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Best Growth Spurt in Three Years

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The economy grew at 3.3 percent in the third quarter, an improvement from the original estimate of 3.0 percent. This is the fastest pace of quarterly growth in three years. The bulk of the increase came from the business sector. Business equipment spending increased 10.4 percent, the best performance since 2014. Consumer spending was revised 0.1 percent lower to 2.3 percent, down from 3.3 percent in the second quarter. Even with the slowdown, consumer spending remains the single largest contributor to overall GDP, adding 1.6 percent to the index. Residential structures, i.e., housing, declined for the second quarter. Most economists are expecting growth to subside to 2.5 percent in the fourth quarter.

Other Key Indicators this Week:

Housing – New home sales rose 6.2 percent, and pending home sales increased 3.2 percent in October, both measures stronger than expected. Much of the gains stemmed from pent-up demand after the hurricanes. New home sales rose for the third month in a row in the south for the fastest pace in a decade. Yet, of the total new homes sold, over a quarter of a million have not broken ground. This is the highest level since 2007. The delay is due to a lack of skilled construction workers. Once builders can find enough workers, we should experience a boom in construction activity. The supply of homes remains low in all categories, pushing prices higher. The national home price index increased 6.2 percent from a year ago, the largest increase in over three years.

Spending – After surging 0.9 percent in September due to hurricane recovery, spending resumed at a more moderate pace in October, rising 0.3 percent. Durable goods spending, which includes autos, fell 0.1 percent. The good news, especially as we approach the holidays, is that personal incomes rose 0.4 percent in October, matching the increase in September. The core PCE rate year-over-year, a measure the Fed uses to gauge inflation, came in at 1.4 percent for the second month in a row.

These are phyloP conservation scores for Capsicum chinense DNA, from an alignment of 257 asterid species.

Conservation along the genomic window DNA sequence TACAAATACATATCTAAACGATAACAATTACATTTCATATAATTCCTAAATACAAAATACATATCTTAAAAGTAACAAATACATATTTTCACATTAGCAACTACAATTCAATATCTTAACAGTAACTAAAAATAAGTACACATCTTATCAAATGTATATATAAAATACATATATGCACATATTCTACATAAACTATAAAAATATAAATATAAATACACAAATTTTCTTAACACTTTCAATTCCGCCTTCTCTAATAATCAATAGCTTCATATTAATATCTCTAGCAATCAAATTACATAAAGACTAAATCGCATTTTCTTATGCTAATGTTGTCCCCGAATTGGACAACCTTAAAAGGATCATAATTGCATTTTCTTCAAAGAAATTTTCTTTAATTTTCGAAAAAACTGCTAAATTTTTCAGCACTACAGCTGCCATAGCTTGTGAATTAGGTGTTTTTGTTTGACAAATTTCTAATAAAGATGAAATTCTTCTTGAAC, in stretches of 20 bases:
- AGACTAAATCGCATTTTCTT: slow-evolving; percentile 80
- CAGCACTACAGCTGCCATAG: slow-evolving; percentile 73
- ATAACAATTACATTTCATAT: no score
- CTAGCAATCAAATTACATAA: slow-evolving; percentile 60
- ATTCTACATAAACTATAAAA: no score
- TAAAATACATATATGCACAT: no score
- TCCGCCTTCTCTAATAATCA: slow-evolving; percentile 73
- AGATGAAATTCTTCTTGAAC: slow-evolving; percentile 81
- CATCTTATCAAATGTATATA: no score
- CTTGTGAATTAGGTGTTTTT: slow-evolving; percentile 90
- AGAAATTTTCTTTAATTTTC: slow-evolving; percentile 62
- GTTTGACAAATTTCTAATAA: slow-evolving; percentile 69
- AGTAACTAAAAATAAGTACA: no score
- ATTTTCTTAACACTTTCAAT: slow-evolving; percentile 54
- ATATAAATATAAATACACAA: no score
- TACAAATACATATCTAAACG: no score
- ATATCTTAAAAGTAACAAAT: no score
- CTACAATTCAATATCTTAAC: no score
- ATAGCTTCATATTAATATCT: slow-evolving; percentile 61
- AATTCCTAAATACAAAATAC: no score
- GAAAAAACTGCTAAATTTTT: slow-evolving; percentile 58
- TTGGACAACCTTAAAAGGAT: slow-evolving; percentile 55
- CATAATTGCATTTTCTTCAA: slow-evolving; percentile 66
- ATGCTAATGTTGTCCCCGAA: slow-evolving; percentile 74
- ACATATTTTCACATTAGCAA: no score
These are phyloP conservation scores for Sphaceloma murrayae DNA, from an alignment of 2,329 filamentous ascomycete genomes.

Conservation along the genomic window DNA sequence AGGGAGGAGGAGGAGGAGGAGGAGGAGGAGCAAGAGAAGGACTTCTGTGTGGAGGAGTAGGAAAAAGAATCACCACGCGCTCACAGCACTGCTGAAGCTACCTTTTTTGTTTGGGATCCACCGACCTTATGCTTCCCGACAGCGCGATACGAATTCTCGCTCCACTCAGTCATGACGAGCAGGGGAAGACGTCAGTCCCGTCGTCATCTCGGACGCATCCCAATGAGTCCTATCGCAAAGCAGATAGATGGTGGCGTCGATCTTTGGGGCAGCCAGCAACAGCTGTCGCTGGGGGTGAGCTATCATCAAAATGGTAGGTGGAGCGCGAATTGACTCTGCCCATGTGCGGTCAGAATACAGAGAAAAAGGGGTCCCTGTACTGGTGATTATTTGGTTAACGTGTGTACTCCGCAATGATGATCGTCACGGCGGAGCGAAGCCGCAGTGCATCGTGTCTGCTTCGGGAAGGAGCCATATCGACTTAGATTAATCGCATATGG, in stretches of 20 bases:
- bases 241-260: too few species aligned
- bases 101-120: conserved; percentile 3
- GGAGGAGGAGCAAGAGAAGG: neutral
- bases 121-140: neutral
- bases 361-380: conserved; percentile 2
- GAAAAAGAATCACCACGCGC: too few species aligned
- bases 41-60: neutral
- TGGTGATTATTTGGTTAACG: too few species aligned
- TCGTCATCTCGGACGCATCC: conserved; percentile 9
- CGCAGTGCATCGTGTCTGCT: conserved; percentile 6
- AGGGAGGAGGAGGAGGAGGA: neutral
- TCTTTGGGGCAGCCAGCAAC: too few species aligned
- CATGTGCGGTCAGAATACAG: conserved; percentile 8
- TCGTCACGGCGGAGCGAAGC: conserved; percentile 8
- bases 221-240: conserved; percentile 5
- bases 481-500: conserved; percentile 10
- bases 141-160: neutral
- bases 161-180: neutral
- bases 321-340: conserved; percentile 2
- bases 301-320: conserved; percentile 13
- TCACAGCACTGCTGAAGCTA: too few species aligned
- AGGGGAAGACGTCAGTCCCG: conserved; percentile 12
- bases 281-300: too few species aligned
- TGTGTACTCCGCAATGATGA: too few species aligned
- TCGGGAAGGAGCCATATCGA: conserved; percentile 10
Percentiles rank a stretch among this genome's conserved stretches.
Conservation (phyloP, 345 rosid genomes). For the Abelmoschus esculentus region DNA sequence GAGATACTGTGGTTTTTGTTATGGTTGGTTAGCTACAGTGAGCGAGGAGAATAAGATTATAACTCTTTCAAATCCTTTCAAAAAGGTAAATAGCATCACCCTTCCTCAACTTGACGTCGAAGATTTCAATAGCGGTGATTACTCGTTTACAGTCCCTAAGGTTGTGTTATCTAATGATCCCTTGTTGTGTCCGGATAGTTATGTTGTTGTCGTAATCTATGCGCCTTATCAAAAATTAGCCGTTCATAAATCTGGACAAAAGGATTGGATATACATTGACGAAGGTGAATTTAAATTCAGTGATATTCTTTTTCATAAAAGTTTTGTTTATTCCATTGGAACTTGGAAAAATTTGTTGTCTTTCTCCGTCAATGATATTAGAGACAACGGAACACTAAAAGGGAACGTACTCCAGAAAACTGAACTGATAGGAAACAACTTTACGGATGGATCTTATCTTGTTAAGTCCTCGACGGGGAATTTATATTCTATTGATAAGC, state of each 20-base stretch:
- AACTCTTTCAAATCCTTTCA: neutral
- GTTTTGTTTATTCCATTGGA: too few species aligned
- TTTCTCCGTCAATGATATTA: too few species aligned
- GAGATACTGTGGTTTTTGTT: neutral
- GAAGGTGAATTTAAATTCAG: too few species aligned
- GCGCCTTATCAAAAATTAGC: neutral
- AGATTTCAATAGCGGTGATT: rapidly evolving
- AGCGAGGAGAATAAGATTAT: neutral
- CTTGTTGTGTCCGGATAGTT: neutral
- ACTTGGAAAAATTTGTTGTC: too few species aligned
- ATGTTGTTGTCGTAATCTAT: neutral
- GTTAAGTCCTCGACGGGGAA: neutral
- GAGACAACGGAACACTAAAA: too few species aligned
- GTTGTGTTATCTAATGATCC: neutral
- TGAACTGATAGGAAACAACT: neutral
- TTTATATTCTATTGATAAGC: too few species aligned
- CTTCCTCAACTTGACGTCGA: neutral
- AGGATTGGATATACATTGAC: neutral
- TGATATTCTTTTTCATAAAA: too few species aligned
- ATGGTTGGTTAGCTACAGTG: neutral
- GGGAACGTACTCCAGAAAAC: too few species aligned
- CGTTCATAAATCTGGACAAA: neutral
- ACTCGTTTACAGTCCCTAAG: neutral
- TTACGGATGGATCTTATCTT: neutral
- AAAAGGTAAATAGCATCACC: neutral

Confidence – Consumer confidence surged to 129.5 this month, the strongest reading in 17 years. The expectations gauge rose more than four points to 113.3, also the best level since 2000. The increase is likely due to consumers’ hopes for lower taxes, as well as a positive outlook on the availability of jobs. The high level of confidence should bode well for the holiday shopping season.

Strategically for Credit Unions:

Loan balances are growing at a faster pace at credit unions than at banks. Loans made by credit unions increased 10.9 percent at the end of second quarter over the previous year. Bank lending was up 3.7 percent in the same period. While lending remains strong at credit unions, eking out higher net interest income is becoming a challenge as the yield curve continues to flatten.

Sarina Freedland – Senior Investment Officer

Although this information has been obtained from sources we believe to be reliable, we do not guarantee its accuracy, and it may be incomplete or condensed. This is for informational purposes only and is not intended as an offer or solicitation with respect to the purchase or sale of any security. All herein listed securities are subject to availability and change in price. Past performance is not indicative of future results. Changes in any assumption may have a material effect on projected results.